The outdoor industry has a long history of political engagement. Over the years, countless brands have thrown their influence (and dollars) behind causes like climate protection and the conservation of public lands. Until 2018, however, no company had gone so far as to endorse a political candidate by name. In the last midterm election, Patagonia expressed its support for candidates running for federal office in Montana and Nevada, a move that drew praise from some corners and criticism from others.
With November’s presidential contest just around the corner, we felt the question merited revisiting. We asked two of the industry’s biggest powerhouses—REI and Patagonia—where they stand on the issue of endorsing candidates for public office. These are their responses.
Yes. We support candidates who support the home planet.
From Patagonia’s first catalog essay about clean climbing, published in 1972, to our most recent film, “Public Trust,” we have worked to foster an honest and direct conversation with our community about the value of wild places. These conversations are guided by an important rule: We always communicate as friends and equals.
It was with these principles in mind that, in 2018, we decided to do something no large outdoor company had ever done before. Ahead of the midterm elections—and with our name and label front and center—we endorsed candidates running for federal office in Montana and Nevada. We wanted to make it clear to voters in those states who we thought would best champion public lands in the U.S. Senate.
These endorsements were neither supported by dark money nor intended to turn the Senate blue. Instead, they were about continuing a conversation we started 48 years ago. They were about naming candidates who would protect America’s “best idea.” As our founder Yvon Chouinard put it in a letter to members of 1% for the Planet this April, “Remember, vote the assholes out—all of those politicians who don’t believe we should do anything about climate change. Vote for the planet and against those who would do nothing.”
Patagonia’s mission statement is: We’re in business to save our home planet. We see an important opportunity for protecting our planet by making our position crystal clear on who we think will champion clean air over reckless profits, wild rivers over greenhouse gas-emitting dams, public lands over mines and wells, and a regenerative organic food system over industrial, chemical-intensive factory agriculture.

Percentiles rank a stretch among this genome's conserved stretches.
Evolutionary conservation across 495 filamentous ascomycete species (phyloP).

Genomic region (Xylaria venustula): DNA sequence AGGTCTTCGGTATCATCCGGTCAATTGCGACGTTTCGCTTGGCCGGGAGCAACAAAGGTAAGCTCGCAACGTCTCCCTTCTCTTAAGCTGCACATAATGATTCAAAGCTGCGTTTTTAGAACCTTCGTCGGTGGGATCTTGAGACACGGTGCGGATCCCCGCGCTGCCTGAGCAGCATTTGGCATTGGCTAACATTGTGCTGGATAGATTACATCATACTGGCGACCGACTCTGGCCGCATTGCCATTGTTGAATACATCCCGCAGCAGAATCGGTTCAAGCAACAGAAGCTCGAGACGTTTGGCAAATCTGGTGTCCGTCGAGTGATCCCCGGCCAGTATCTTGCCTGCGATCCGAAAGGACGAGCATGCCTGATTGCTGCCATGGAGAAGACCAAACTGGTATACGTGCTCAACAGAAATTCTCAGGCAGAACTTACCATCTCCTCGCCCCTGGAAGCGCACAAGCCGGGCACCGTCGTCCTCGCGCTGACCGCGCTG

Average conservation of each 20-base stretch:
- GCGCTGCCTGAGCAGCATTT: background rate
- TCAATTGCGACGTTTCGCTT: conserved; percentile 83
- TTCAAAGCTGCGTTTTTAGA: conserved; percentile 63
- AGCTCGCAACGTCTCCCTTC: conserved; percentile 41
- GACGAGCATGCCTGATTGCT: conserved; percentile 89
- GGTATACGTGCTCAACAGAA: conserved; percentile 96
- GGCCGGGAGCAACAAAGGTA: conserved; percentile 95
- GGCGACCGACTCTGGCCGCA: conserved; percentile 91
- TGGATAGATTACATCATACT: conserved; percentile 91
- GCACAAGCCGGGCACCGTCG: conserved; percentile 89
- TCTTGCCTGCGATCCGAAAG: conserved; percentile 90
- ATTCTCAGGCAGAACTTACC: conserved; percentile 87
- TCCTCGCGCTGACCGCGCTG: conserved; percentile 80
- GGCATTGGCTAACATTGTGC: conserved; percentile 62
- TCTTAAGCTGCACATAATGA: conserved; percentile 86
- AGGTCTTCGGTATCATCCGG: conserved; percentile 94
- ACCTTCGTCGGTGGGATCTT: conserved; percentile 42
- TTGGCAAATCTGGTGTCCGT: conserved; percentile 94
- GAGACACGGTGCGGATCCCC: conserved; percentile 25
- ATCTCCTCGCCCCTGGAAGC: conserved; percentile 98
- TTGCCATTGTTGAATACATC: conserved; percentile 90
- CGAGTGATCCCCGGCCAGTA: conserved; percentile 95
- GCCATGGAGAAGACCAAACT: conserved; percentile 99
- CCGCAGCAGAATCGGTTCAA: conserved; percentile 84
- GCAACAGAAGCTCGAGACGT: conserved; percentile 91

In the end, we think our friends want to know.
—Corley Kenna, Patagonia director of global communications and public relations
No. It’s not our job to pick candidates.
For decades, REI Co-op has believed in the power of engaging and partnering with lawmakers on issues affecting the outdoors. We’ve also deliberately chosen not to engage in individual campaigns for public office.
This approach has roots in the co-op structure that is core to who we are. We align business, member, employee, and social goals, all to awaken a lifelong love of the outdoors. This commitment to shared purpose—building bridges rather than widening political divides—is central to our co-operative business model.
Individual campaigns for office are inherently multi-faceted. Candidates’ campaigns compel strong positions on the environment, individual liberty, gender and racial equality, healthcare, character, and more. For REI, it’s natural to engage on outdoor issues. Yet we ultimately serve our member-owners, a community of 19 million with a breadth of perspectives and beliefs well beyond the outdoors.
We’re committed to championing and acting in accordance with our values, but we don’t see the role of the business as taking “sides” around individual candidates. Recent court decisions may make it easier for corporations to influence campaigns, but that doesn’t mean it’s a good thing. We celebrate informed voting but believe it’s better for individuals, not companies, to choose their candidates
—Marc Berejka, REI Co-op director of government and community affairs
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